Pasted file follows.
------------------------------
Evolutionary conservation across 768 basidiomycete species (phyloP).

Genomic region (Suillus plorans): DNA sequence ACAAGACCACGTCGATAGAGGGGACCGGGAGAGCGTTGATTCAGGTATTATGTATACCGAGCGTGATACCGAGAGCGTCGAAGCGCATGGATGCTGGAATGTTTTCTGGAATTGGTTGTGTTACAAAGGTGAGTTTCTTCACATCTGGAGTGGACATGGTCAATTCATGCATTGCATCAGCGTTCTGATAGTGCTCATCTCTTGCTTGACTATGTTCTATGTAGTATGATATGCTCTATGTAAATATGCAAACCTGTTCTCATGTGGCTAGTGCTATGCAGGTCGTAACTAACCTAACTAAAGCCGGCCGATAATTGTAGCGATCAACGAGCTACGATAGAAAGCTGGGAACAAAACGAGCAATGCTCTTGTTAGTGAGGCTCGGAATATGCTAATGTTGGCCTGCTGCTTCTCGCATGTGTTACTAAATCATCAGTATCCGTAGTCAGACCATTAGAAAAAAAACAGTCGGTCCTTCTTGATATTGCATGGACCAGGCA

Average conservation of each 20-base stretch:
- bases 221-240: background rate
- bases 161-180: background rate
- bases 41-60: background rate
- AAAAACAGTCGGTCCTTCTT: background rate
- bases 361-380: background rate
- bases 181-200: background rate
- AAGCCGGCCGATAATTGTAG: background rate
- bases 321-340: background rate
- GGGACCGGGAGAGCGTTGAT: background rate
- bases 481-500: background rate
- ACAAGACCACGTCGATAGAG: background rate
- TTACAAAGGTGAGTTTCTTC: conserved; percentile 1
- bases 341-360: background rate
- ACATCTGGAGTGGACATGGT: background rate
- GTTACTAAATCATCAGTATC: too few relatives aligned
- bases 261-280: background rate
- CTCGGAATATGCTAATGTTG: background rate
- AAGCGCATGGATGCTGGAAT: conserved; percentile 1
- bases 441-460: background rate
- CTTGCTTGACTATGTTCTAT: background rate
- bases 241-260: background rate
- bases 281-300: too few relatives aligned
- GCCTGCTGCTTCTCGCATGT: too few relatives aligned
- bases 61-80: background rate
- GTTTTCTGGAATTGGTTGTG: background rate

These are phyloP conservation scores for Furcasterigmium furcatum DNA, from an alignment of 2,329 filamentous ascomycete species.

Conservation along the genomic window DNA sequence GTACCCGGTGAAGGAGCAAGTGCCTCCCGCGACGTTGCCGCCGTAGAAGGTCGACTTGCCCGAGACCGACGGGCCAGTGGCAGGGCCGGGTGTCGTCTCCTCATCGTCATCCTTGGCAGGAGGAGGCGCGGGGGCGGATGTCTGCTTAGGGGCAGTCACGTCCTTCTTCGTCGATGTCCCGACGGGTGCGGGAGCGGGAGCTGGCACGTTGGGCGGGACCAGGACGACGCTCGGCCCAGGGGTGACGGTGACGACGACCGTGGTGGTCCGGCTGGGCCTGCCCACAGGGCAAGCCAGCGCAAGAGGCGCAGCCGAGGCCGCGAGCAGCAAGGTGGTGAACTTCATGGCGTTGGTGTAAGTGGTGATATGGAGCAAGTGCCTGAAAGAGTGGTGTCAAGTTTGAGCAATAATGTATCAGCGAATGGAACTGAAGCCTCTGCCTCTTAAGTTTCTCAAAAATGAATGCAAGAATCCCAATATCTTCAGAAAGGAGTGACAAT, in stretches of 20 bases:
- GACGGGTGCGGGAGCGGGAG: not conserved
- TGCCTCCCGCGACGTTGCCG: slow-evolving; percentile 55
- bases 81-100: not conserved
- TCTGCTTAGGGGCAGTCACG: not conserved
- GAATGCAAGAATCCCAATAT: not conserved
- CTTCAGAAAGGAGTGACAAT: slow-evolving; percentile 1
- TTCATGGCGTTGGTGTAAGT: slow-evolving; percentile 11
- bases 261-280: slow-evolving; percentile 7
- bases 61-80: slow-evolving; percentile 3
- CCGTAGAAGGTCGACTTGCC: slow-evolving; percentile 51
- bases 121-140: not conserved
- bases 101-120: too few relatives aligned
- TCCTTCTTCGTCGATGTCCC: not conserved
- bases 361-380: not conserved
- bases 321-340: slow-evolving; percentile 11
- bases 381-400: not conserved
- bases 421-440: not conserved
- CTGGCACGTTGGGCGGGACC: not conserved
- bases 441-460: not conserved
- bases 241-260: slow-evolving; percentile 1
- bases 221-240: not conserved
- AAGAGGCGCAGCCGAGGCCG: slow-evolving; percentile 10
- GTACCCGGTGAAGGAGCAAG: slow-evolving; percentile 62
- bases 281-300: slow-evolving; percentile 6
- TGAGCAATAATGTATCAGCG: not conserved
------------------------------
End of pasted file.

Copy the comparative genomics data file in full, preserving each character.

Evolutionary conservation across 768 basidiomycete species (phyloP).

Genomic region (Suillus plorans): DNA sequence ACAAGACCACGTCGATAGAGGGGACCGGGAGAGCGTTGATTCAGGTATTATGTATACCGAGCGTGATACCGAGAGCGTCGAAGCGCATGGATGCTGGAATGTTTTCTGGAATTGGTTGTGTTACAAAGGTGAGTTTCTTCACATCTGGAGTGGACATGGTCAATTCATGCATTGCATCAGCGTTCTGATAGTGCTCATCTCTTGCTTGACTATGTTCTATGTAGTATGATATGCTCTATGTAAATATGCAAACCTGTTCTCATGTGGCTAGTGCTATGCAGGTCGTAACTAACCTAACTAAAGCCGGCCGATAATTGTAGCGATCAACGAGCTACGATAGAAAGCTGGGAACAAAACGAGCAATGCTCTTGTTAGTGAGGCTCGGAATATGCTAATGTTGGCCTGCTGCTTCTCGCATGTGTTACTAAATCATCAGTATCCGTAGTCAGACCATTAGAAAAAAAACAGTCGGTCCTTCTTGATATTGCATGGACCAGGCA

Average conservation of each 20-base stretch:
- bases 221-240: background rate
- bases 161-180: background rate
- bases 41-60: background rate
- AAAAACAGTCGGTCCTTCTT: background rate
- bases 361-380: background rate
- bases 181-200: background rate
- AAGCCGGCCGATAATTGTAG: background rate
- bases 321-340: background rate
- GGGACCGGGAGAGCGTTGAT: background rate
- bases 481-500: background rate
- ACAAGACCACGTCGATAGAG: background rate
- TTACAAAGGTGAGTTTCTTC: conserved; percentile 1
- bases 341-360: background rate
- ACATCTGGAGTGGACATGGT: background rate
- GTTACTAAATCATCAGTATC: too few relatives aligned
- bases 261-280: background rate
- CTCGGAATATGCTAATGTTG: background rate
- AAGCGCATGGATGCTGGAAT: conserved; percentile 1
- bases 441-460: background rate
- CTTGCTTGACTATGTTCTAT: background rate
- bases 241-260: background rate
- bases 281-300: too few relatives aligned
- GCCTGCTGCTTCTCGCATGT: too few relatives aligned
- bases 61-80: background rate
- GTTTTCTGGAATTGGTTGTG: background rate

These are phyloP conservation scores for Furcasterigmium furcatum DNA, from an alignment of 2,329 filamentous ascomycete species.

Conservation along the genomic window DNA sequence GTACCCGGTGAAGGAGCAAGTGCCTCCCGCGACGTTGCCGCCGTAGAAGGTCGACTTGCCCGAGACCGACGGGCCAGTGGCAGGGCCGGGTGTCGTCTCCTCATCGTCATCCTTGGCAGGAGGAGGCGCGGGGGCGGATGTCTGCTTAGGGGCAGTCACGTCCTTCTTCGTCGATGTCCCGACGGGTGCGGGAGCGGGAGCTGGCACGTTGGGCGGGACCAGGACGACGCTCGGCCCAGGGGTGACGGTGACGACGACCGTGGTGGTCCGGCTGGGCCTGCCCACAGGGCAAGCCAGCGCAAGAGGCGCAGCCGAGGCCGCGAGCAGCAAGGTGGTGAACTTCATGGCGTTGGTGTAAGTGGTGATATGGAGCAAGTGCCTGAAAGAGTGGTGTCAAGTTTGAGCAATAATGTATCAGCGAATGGAACTGAAGCCTCTGCCTCTTAAGTTTCTCAAAAATGAATGCAAGAATCCCAATATCTTCAGAAAGGAGTGACAAT, in stretches of 20 bases:
- GACGGGTGCGGGAGCGGGAG: not conserved
- TGCCTCCCGCGACGTTGCCG: slow-evolving; percentile 55
- bases 81-100: not conserved
- TCTGCTTAGGGGCAGTCACG: not conserved
- GAATGCAAGAATCCCAATAT: not conserved
- CTTCAGAAAGGAGTGACAAT: slow-evolving; percentile 1
- TTCATGGCGTTGGTGTAAGT: slow-evolving; percentile 11
- bases 261-280: slow-evolving; percentile 7
- bases 61-80: slow-evolving; percentile 3
- CCGTAGAAGGTCGACTTGCC: slow-evolving; percentile 51
- bases 121-140: not conserved
- bases 101-120: too few relatives aligned
- TCCTTCTTCGTCGATGTCCC: not conserved
- bases 361-380: not conserved
- bases 321-340: slow-evolving; percentile 11
- bases 381-400: not conserved
- bases 421-440: not conserved
- CTGGCACGTTGGGCGGGACC: not conserved
- bases 441-460: not conserved
- bases 241-260: slow-evolving; percentile 1
- bases 221-240: not conserved
- AAGAGGCGCAGCCGAGGCCG: slow-evolving; percentile 10
- GTACCCGGTGAAGGAGCAAG: slow-evolving; percentile 62
- bases 281-300: slow-evolving; percentile 6
- TGAGCAATAATGTATCAGCG: not conserved